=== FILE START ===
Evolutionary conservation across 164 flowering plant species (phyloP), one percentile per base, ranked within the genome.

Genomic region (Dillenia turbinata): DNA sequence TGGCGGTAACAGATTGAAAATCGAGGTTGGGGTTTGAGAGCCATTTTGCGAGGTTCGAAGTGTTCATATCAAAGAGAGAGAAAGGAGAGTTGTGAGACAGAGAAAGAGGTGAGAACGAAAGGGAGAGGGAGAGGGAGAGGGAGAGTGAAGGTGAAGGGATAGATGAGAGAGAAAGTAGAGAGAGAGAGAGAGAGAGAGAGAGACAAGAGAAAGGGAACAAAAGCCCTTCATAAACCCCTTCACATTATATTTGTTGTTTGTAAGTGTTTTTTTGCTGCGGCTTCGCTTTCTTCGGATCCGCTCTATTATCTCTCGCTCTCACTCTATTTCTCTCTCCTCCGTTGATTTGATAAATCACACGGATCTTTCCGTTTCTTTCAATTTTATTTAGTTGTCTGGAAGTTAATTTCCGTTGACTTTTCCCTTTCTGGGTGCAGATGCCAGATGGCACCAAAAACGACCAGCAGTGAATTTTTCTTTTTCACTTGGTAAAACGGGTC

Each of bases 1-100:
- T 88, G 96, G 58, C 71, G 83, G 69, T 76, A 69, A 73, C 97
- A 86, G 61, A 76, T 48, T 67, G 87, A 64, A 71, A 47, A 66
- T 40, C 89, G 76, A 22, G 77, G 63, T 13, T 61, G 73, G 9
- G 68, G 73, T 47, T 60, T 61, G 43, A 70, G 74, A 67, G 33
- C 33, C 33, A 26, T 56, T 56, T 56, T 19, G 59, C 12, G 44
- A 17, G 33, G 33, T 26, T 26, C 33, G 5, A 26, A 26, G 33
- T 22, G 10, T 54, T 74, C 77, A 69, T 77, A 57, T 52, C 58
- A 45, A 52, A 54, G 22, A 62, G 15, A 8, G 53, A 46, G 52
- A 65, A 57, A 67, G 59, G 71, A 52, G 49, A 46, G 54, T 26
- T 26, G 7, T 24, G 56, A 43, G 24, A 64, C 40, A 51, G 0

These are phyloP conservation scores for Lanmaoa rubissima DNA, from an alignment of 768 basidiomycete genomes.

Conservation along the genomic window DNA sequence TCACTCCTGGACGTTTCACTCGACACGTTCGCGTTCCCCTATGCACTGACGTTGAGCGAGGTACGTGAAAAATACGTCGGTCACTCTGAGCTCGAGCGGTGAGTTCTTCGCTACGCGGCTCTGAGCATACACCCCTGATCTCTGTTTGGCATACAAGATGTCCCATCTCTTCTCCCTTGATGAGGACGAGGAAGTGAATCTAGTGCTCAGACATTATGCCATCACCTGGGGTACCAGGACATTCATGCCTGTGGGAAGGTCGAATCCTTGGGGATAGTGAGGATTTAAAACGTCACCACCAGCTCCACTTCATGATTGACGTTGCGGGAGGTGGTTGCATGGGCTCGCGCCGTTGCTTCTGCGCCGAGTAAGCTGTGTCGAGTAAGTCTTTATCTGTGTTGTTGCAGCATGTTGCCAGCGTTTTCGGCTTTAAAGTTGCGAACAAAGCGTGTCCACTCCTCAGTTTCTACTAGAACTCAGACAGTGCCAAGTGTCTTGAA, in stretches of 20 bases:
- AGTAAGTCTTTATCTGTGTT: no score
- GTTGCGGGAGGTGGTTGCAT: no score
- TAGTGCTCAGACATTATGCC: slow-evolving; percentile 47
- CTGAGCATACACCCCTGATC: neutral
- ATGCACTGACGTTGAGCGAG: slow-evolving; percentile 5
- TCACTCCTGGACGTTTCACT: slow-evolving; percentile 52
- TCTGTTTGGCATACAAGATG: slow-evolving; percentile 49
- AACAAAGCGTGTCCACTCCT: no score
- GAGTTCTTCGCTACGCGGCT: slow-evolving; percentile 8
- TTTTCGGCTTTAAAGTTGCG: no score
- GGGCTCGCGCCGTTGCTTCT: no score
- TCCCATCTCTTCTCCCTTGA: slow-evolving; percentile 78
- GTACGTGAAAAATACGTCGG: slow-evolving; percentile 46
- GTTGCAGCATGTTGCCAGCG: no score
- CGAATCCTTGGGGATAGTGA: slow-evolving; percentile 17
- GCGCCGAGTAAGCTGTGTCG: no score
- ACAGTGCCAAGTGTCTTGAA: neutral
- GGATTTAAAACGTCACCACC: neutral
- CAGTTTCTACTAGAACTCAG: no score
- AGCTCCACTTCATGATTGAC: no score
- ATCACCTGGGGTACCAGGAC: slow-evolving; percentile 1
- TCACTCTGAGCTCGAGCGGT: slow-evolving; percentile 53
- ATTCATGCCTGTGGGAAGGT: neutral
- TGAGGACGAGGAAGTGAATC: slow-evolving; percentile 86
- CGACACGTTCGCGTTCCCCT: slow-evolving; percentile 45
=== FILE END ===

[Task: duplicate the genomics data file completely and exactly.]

Evolutionary conservation across 164 flowering plant species (phyloP), one percentile per base, ranked within the genome.

Genomic region (Dillenia turbinata): DNA sequence TGGCGGTAACAGATTGAAAATCGAGGTTGGGGTTTGAGAGCCATTTTGCGAGGTTCGAAGTGTTCATATCAAAGAGAGAGAAAGGAGAGTTGTGAGACAGAGAAAGAGGTGAGAACGAAAGGGAGAGGGAGAGGGAGAGGGAGAGTGAAGGTGAAGGGATAGATGAGAGAGAAAGTAGAGAGAGAGAGAGAGAGAGAGAGAGACAAGAGAAAGGGAACAAAAGCCCTTCATAAACCCCTTCACATTATATTTGTTGTTTGTAAGTGTTTTTTTGCTGCGGCTTCGCTTTCTTCGGATCCGCTCTATTATCTCTCGCTCTCACTCTATTTCTCTCTCCTCCGTTGATTTGATAAATCACACGGATCTTTCCGTTTCTTTCAATTTTATTTAGTTGTCTGGAAGTTAATTTCCGTTGACTTTTCCCTTTCTGGGTGCAGATGCCAGATGGCACCAAAAACGACCAGCAGTGAATTTTTCTTTTTCACTTGGTAAAACGGGTC

Each of bases 1-100:
- T 88, G 96, G 58, C 71, G 83, G 69, T 76, A 69, A 73, C 97
- A 86, G 61, A 76, T 48, T 67, G 87, A 64, A 71, A 47, A 66
- T 40, C 89, G 76, A 22, G 77, G 63, T 13, T 61, G 73, G 9
- G 68, G 73, T 47, T 60, T 61, G 43, A 70, G 74, A 67, G 33
- C 33, C 33, A 26, T 56, T 56, T 56, T 19, G 59, C 12, G 44
- A 17, G 33, G 33, T 26, T 26, C 33, G 5, A 26, A 26, G 33
- T 22, G 10, T 54, T 74, C 77, A 69, T 77, A 57, T 52, C 58
- A 45, A 52, A 54, G 22, A 62, G 15, A 8, G 53, A 46, G 52
- A 65, A 57, A 67, G 59, G 71, A 52, G 49, A 46, G 54, T 26
- T 26, G 7, T 24, G 56, A 43, G 24, A 64, C 40, A 51, G 0

These are phyloP conservation scores for Lanmaoa rubissima DNA, from an alignment of 768 basidiomycete genomes.

Conservation along the genomic window DNA sequence TCACTCCTGGACGTTTCACTCGACACGTTCGCGTTCCCCTATGCACTGACGTTGAGCGAGGTACGTGAAAAATACGTCGGTCACTCTGAGCTCGAGCGGTGAGTTCTTCGCTACGCGGCTCTGAGCATACACCCCTGATCTCTGTTTGGCATACAAGATGTCCCATCTCTTCTCCCTTGATGAGGACGAGGAAGTGAATCTAGTGCTCAGACATTATGCCATCACCTGGGGTACCAGGACATTCATGCCTGTGGGAAGGTCGAATCCTTGGGGATAGTGAGGATTTAAAACGTCACCACCAGCTCCACTTCATGATTGACGTTGCGGGAGGTGGTTGCATGGGCTCGCGCCGTTGCTTCTGCGCCGAGTAAGCTGTGTCGAGTAAGTCTTTATCTGTGTTGTTGCAGCATGTTGCCAGCGTTTTCGGCTTTAAAGTTGCGAACAAAGCGTGTCCACTCCTCAGTTTCTACTAGAACTCAGACAGTGCCAAGTGTCTTGAA, in stretches of 20 bases:
- AGTAAGTCTTTATCTGTGTT: no score
- GTTGCGGGAGGTGGTTGCAT: no score
- TAGTGCTCAGACATTATGCC: slow-evolving; percentile 47
- CTGAGCATACACCCCTGATC: neutral
- ATGCACTGACGTTGAGCGAG: slow-evolving; percentile 5
- TCACTCCTGGACGTTTCACT: slow-evolving; percentile 52
- TCTGTTTGGCATACAAGATG: slow-evolving; percentile 49
- AACAAAGCGTGTCCACTCCT: no score
- GAGTTCTTCGCTACGCGGCT: slow-evolving; percentile 8
- TTTTCGGCTTTAAAGTTGCG: no score
- GGGCTCGCGCCGTTGCTTCT: no score
- TCCCATCTCTTCTCCCTTGA: slow-evolving; percentile 78
- GTACGTGAAAAATACGTCGG: slow-evolving; percentile 46
- GTTGCAGCATGTTGCCAGCG: no score
- CGAATCCTTGGGGATAGTGA: slow-evolving; percentile 17
- GCGCCGAGTAAGCTGTGTCG: no score
- ACAGTGCCAAGTGTCTTGAA: neutral
- GGATTTAAAACGTCACCACC: neutral
- CAGTTTCTACTAGAACTCAG: no score
- AGCTCCACTTCATGATTGAC: no score
- ATCACCTGGGGTACCAGGAC: slow-evolving; percentile 1
- TCACTCTGAGCTCGAGCGGT: slow-evolving; percentile 53
- ATTCATGCCTGTGGGAAGGT: neutral
- TGAGGACGAGGAAGTGAATC: slow-evolving; percentile 86
- CGACACGTTCGCGTTCCCCT: slow-evolving; percentile 45